The controller is initialized earlier in the pipeline before the
User property has been set. This means that it will be null if you try to access it in the constructor.
By the time an action is invoked, the framework would have already assigned the necessary values extracted from the request. So it is advisable to access
User property from within an action.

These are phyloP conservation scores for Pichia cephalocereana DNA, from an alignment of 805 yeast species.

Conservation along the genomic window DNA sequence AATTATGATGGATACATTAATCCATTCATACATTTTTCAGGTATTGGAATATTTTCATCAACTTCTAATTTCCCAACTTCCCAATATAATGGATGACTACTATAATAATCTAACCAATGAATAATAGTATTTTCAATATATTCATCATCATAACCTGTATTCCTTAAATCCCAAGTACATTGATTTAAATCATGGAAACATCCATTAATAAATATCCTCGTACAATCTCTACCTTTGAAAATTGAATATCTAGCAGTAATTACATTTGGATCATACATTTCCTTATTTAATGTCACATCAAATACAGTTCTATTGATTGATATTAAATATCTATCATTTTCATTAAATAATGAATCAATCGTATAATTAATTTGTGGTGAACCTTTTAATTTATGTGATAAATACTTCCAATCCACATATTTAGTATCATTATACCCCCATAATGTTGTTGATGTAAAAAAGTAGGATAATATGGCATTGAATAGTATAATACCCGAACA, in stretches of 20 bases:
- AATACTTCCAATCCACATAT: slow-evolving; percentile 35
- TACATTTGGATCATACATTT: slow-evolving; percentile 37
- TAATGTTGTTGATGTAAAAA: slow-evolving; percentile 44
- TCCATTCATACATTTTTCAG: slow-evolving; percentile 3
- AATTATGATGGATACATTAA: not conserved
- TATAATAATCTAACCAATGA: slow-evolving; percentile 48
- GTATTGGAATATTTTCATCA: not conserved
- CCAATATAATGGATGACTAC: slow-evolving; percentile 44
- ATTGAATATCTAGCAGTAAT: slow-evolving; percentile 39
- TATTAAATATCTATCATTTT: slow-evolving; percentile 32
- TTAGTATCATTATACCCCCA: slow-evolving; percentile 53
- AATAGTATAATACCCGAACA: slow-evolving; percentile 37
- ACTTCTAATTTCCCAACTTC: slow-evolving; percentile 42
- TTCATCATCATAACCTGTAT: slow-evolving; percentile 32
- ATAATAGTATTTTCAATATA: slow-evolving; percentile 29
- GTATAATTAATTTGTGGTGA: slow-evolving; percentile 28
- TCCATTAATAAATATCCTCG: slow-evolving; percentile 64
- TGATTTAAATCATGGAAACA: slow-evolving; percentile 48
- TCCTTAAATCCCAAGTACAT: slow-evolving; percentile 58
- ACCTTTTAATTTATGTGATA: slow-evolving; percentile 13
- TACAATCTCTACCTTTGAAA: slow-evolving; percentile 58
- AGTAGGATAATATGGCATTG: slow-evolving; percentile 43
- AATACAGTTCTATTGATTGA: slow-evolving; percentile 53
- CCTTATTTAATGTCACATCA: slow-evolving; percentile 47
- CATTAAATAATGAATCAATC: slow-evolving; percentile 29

As an alternative to setting fields on your base controller constructor, you could achieve what you're looking for with properties. e.g.:
protected ClaimsIdentity ClaimsIdentity => User.Identity as ClaimsIdentity;
protected string UserId => ClaimsIdentity.FindFirst("ID")?.Value;
And access them from within an action of the derived child classes.
The child classes wouldn't know any different - The only difference is the naming convention is different on properties, but if this really upsets you, you could always use the same names you had before.